I do not propose to comment on those issues which Canada
and the United States
view in somewhat different perspective. Our professional interest in defense
and foreign affairs will have acquainted most of us with the American
assessment of these issues. I hope that the Canadian authors of the articles in
this series will explain some Canadian points of view with which we may be less
familiar and perhaps comment on American policies and practices which are not
fully shared by their country.
In both our countries the character of armed forces is set by popularly
determined national policies and objectives. It is important that Canadian and
American military people understand not only each other’s defense structure,
policies, and procedures but also the specific purposes which they are designed
to serve and the rationale behind those purposes. In this light, we shall be
observing the reorganization and restructuring of the Canadian armed forces
with great interest, just as Canadians have watched our organizational
evolution during the past six years.
Our two countries have set up elaborate machinery for consultation and
coordination in many fields. The formal machinery is most effective as it is
backed by the widest possible official and public appreciation of our
similarities and differences. I think we must admit that Canadians generally are
better informed about our affairs and objectives than are we about theirs. One
of the purposes of this series of articles is to achieve a more equitable
balance of understanding.
begins her second century of federation, we look forward to the continued
stimulus of the unique association shared by our countries. Both nations are at
once independent and interdependent, similar yet different in culture, economic
goals, and political objectives. We live under different flags, but neither
people regards the other as foreign.
On both sides of the border there is much reason for pride in the maturity
and benevolence of our relationship. These qualities have grown out of mutual
understanding and good will, but most of all from mutual respect.
The Honorable Harold Brown (Ph.D., Columbia University) has been Secretary of the
Air Force since October 1965 and had been Director of Defense Research and
Engineering, Department of Defense, from May 1961 to September 1965. During the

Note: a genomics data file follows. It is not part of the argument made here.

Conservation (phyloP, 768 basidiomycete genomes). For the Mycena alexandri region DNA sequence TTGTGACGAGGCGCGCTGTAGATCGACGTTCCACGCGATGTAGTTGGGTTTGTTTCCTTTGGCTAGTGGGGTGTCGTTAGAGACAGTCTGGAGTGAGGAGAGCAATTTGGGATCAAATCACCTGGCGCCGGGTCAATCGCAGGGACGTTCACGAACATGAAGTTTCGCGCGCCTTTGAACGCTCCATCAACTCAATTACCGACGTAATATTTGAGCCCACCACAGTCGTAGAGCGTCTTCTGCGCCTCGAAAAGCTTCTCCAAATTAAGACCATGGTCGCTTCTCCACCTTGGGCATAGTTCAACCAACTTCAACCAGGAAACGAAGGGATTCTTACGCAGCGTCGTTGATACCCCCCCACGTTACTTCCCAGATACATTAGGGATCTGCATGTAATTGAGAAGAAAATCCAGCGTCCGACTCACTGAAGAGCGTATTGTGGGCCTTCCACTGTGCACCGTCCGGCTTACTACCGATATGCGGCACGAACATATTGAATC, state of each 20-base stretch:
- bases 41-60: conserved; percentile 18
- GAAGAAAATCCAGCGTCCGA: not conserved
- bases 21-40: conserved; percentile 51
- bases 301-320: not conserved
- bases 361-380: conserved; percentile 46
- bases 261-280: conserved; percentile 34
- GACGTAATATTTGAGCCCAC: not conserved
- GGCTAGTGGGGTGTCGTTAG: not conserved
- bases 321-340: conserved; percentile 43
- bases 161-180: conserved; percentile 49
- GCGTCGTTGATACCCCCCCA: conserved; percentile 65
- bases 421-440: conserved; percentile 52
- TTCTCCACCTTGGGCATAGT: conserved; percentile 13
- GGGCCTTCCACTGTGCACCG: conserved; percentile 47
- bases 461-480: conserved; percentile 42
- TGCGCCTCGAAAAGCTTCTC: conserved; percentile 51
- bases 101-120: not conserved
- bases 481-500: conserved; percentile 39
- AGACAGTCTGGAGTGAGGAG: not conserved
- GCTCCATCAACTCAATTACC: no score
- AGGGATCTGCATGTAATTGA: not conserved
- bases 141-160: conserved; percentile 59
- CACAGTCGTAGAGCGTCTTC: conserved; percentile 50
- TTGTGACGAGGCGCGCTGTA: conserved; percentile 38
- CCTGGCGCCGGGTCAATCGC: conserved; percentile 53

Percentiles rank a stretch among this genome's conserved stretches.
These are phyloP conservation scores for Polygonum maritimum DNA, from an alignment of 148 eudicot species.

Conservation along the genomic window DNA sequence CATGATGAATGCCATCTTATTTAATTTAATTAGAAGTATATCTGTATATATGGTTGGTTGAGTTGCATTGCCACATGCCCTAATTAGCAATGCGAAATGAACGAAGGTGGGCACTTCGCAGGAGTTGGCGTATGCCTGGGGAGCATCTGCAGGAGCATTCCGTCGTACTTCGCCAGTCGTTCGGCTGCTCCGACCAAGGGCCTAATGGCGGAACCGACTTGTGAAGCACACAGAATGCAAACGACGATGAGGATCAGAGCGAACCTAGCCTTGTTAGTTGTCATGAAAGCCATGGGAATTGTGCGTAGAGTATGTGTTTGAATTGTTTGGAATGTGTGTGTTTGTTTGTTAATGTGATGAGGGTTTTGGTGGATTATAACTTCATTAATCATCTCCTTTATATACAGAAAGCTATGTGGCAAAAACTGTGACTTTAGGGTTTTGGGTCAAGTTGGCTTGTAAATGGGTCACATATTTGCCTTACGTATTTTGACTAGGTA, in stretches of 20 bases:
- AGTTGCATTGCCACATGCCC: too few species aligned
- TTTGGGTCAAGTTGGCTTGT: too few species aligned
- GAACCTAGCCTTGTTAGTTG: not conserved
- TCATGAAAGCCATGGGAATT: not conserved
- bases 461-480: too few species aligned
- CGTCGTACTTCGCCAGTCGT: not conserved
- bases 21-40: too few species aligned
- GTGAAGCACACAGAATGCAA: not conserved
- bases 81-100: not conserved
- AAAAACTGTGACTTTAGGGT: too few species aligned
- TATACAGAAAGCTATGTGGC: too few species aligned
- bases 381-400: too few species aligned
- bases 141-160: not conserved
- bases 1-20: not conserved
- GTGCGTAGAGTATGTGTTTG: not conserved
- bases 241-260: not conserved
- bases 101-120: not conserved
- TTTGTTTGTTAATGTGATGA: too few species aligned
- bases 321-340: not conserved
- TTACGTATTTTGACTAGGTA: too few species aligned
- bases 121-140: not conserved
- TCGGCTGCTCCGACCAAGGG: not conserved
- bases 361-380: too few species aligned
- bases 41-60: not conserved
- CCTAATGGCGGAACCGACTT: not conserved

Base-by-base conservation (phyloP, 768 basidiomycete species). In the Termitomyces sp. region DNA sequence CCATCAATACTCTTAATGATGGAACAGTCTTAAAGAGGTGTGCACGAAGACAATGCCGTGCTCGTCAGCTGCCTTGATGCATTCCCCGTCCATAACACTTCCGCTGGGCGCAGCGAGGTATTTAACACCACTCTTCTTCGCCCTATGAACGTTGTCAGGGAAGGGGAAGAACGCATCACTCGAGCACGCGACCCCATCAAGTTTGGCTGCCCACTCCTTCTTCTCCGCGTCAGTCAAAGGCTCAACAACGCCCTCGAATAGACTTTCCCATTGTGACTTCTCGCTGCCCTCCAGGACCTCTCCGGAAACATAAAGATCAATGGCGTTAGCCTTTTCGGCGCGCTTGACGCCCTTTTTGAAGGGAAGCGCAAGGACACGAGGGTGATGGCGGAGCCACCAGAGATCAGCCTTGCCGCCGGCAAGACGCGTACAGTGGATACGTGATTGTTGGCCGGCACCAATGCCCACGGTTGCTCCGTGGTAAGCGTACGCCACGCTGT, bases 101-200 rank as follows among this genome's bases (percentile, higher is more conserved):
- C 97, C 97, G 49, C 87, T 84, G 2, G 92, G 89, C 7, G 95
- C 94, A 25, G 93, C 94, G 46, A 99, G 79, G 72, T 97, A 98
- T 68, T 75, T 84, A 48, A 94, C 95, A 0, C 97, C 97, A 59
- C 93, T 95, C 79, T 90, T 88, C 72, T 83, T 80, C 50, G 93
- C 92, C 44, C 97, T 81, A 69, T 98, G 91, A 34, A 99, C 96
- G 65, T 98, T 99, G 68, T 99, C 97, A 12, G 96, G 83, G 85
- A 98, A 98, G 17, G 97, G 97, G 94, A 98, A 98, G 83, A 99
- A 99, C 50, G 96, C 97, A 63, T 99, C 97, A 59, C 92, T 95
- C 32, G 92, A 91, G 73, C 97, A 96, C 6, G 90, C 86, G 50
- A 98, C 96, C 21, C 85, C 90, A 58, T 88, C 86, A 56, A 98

period 1947-52 Dr. Brown lectured in physics at Columbia
University and Stevens Institute of
Technology; spent a year in postdoctoral research at Columbia;
and in 1950 joined the University of California Radiation Laboratory at Berkeley as research scientist. In 1952 he
joined the staff of Lawrence Radiation Laboratory, Livermore, California,
and in 1960 became its Director. He was a consultant to the Air Force
Scientific Advisory Board, 1956-57, and a member of the Board, 1958-61. He was
a member of the Polaris Steering Committee, 1956-58. He was Senior Scientific
Advisor to the U.S. Delegation to the Conference on Discontinuance of Nuclear
Weapons Tests, November 1958—February 1959; and a member of the Scientific
Advisory Committee on Ballistic Missiles to the Secretary of Defense, 1958-61.
After serving as consultant to several panels of the President’s Science
Advisory Committee, 1958-60, he was appointed a member of the Committee in
1961. Dr. Brown’s research interests have included nuclear explosive design and
application. He has conducted research and analysis in the detection of nuclear
explosions and has participated in studies of arms limitation and control.
The conclusions and opinions expressed in this
document are those of the author cultivated in the freedom of expression,
academic environment of Air
University. They do not
reflect the official position of the U.S. Government, Department of Defense,
the United States Air Force or the Air